The United States ranks last among developed countries on issues of poverty and inequality, according to The Stanford Center on Poverty and Inequality’s third annual report.
The report, released earlier this month, compared the U.S. to other countries in six key areas: employment, poverty, safety nets, wealth inequality, income inequality, wealth inequality and economic mobility. Among the ten countries deemed “well off,” the U.S. had the lowest overall score, performing particularly poorly on income and wealth inequality as well as safety net effectiveness.
Even among a larger cohort of 21 countries, the U.S. still lags, ranking 18th overall.
The Center’s annual report tackles a different topic each year: the first study, in 2014, analyzed major national trends in poverty and inequality, while last year’s study focused on variation among the 50 states.
The latest report “stepped back even further” to situate the U.S. in the world, said David Grusky, director of the Center.
The U.S. was weak in areas typically regarded as strengths, Grusky said. One of these areas was economic mobility, where the U.S. ranked eighth out of 10, despite traditional ideas of America as a land of opportunity.
The Center’s report also noted that while some have called the U.S. a “jobs machine,” the U.S. had one of the highest rates of “prime age” unemployment, or unemployment among people between the ages of 25 and 54.
Although Grusky said it is natural for unemployment to climb during recessions, he finds post-recession trends in the U.S. worrying — particularly the growing issue of long-term unemployment.
“It seems likely that once again prime age employment will not reach the same level before another recession hits,” he said.
Grusky offered three explanations for the U.S.’s poor performance across the various measures of inequality considered in the study.
One explanation simply posits an unlucky confluence of factors leading to poor performance in each area.
“Each author seems to cite an idiosyncratic practice which is why in that domain we have a poor outcome, so we can’t dismiss that possibility,” Grusky said.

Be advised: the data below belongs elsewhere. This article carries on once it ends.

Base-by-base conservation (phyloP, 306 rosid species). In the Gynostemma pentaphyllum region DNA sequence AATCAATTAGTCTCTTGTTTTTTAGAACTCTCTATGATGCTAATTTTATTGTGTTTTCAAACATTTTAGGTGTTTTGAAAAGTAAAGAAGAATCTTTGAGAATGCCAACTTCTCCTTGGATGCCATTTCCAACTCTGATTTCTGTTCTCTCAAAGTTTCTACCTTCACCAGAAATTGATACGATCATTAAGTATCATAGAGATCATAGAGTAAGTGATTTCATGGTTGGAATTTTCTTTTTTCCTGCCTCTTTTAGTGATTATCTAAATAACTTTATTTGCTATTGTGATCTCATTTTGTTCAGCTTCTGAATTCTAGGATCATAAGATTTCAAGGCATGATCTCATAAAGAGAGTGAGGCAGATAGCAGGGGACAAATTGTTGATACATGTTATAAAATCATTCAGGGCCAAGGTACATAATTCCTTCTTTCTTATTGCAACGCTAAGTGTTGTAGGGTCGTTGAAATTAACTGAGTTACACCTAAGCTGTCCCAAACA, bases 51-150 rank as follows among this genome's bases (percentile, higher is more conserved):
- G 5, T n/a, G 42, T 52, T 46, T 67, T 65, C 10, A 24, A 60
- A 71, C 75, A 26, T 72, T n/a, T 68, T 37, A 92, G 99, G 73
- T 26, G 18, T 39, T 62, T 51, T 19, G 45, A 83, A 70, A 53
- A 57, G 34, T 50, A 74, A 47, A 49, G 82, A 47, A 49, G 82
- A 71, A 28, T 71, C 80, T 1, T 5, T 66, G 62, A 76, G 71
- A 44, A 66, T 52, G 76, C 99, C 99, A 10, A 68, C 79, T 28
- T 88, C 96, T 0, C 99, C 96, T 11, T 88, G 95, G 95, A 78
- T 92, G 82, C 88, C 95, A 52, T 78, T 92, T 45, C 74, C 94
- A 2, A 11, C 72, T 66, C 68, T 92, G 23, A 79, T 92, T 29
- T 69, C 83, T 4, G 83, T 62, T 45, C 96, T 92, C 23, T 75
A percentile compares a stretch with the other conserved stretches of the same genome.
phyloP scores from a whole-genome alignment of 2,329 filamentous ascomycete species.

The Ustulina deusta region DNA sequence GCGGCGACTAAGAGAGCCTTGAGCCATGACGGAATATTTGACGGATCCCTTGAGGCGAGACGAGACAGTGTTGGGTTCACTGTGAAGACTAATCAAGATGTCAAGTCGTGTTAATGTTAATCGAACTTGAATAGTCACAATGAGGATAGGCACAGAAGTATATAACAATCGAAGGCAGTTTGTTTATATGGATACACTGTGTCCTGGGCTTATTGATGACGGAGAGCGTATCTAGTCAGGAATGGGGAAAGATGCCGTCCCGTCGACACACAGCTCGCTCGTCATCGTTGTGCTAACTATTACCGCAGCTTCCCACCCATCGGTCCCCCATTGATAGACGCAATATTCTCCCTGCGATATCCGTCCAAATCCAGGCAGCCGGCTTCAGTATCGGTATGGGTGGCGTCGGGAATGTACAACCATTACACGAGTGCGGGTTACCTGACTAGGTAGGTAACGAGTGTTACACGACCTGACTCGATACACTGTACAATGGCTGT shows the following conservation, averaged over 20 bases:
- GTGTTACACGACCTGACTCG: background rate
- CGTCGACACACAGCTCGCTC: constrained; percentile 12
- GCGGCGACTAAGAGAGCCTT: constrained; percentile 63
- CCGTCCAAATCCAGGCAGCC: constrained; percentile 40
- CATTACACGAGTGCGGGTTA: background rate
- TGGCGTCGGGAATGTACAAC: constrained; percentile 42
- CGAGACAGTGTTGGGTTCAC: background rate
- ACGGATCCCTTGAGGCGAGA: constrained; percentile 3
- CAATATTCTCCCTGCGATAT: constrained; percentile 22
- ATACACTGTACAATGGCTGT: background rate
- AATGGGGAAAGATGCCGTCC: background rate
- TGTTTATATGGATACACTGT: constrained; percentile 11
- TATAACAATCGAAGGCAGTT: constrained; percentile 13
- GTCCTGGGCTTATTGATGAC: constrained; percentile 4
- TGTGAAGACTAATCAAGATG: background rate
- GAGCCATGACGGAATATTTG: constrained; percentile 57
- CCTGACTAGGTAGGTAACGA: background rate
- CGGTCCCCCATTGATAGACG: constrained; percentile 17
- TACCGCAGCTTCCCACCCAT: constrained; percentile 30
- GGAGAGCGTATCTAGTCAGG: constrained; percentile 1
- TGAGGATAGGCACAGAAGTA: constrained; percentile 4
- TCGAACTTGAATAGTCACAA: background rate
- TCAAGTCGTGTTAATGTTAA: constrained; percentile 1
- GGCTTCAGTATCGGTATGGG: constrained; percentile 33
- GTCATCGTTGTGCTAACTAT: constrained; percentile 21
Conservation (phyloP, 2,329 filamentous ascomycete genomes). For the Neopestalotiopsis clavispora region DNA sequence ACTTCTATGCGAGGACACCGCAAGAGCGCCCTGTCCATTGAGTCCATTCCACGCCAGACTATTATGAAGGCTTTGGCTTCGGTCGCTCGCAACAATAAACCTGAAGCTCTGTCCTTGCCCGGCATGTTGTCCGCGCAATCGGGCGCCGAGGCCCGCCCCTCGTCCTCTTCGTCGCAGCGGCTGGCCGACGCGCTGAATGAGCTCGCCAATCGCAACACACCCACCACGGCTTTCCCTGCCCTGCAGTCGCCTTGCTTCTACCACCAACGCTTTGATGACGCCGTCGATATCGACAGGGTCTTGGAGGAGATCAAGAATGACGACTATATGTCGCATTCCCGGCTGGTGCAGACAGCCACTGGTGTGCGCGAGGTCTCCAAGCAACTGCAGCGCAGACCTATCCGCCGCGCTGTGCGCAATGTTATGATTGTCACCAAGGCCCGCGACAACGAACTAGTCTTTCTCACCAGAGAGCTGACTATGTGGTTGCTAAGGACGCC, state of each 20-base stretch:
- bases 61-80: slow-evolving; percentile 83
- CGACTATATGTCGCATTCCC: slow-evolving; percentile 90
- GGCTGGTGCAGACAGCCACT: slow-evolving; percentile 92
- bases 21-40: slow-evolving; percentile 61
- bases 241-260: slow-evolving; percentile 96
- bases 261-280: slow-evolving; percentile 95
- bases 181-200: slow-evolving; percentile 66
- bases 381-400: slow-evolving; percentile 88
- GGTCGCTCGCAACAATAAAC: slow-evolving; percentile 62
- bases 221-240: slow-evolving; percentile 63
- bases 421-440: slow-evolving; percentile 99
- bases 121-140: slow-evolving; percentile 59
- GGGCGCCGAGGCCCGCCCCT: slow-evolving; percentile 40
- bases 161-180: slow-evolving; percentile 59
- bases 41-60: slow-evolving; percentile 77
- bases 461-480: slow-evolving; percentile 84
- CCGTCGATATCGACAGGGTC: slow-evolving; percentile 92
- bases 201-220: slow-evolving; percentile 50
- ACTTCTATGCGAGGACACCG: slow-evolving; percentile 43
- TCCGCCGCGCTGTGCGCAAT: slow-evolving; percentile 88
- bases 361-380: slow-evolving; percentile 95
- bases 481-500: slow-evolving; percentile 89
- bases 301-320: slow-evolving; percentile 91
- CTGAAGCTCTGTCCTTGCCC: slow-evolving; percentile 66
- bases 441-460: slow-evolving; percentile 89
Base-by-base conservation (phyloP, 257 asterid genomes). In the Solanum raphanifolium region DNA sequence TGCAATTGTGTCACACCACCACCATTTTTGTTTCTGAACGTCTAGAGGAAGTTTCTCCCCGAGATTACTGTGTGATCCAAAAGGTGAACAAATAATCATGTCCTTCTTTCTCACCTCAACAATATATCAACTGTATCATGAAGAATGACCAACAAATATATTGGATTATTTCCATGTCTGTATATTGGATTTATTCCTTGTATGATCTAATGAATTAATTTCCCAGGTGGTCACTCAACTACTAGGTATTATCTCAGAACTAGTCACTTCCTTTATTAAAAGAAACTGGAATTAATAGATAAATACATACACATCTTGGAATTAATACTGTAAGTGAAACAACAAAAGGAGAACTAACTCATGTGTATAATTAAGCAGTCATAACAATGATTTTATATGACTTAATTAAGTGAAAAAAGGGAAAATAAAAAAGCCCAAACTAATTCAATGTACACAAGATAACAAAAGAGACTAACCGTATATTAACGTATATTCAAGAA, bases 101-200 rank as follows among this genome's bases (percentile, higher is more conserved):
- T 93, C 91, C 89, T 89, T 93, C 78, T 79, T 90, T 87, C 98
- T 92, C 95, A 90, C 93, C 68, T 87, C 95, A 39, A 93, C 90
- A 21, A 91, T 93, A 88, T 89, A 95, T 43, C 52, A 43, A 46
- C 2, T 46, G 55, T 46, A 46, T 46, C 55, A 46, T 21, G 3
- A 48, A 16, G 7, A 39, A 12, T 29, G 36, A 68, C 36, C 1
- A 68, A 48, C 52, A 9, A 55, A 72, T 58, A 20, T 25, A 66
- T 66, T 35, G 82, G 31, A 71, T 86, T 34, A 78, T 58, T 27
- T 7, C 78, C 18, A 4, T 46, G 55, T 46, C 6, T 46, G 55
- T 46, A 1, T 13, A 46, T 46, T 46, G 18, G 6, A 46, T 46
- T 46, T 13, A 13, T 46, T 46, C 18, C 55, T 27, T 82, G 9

Grusky also said that an unwillingness to deviate from policy sensibilities built up over time may have contributed to current inequalities.
“We’re a very special type of country that has a special set of commitments which is subsumed under the heading of a liberal welfare regime,” Grusky said, “If you believe we have a competitive economy that’s highly efficient and just as a consequence generates lots of inequality — if you believe that, you don’t want to tinker.”
Finally, he referenced feedback loops, in which one type of inequality brings about another type.
“There could be hundreds of these feedback loops in play that make inequality self-perpetuating,” he said.
Feedback loops: mobility and education
“There are many forces at work, but one of the key forces is that we put up opportunity for sale,” Grusky said.
Grusky explained “selling opportunity” as commoditizing services such as early-childhood care or primary education, in a way that allows parents with more money to buy better versions for their children.
Opportunities can be turned into commodities both directly and indirectly, he said. Private schooling puts a direct price tag on higher quality education; more subtly, children of wealthier families may receive better education because schools are better in areas with more expensive housing.
This ability to buy and sell opportunity can decrease economic mobility.
“It shouldn’t be the case, one might argue, that well off parents…[can] buy opportunities for their kids, and privilege them to get ahead,” Grusky said.
Sean Reardon, a professor of poverty and inequality in education who co-authored the report’s section on education, shared Grusky’s concerns about educational inequality, calling the U.S. an “outlier” in that area.
According to Reardon, the U.S. has a comparatively large achievement gap, or disparity in the performance of wealthier and poorer students. He stressed economic inequality as a larger source of differing educational outcomes.
“We have high levels of economic segregation in neighborhoods and schools in the United States,” Reardon said. “If you’re a poor or working class kid you’re less likely to go to a middle class school. There are fewer resources and things like that for schools that have students who are more in poverty.”
Contact Regan Pecjak at reganp ‘at’ stanford.edu.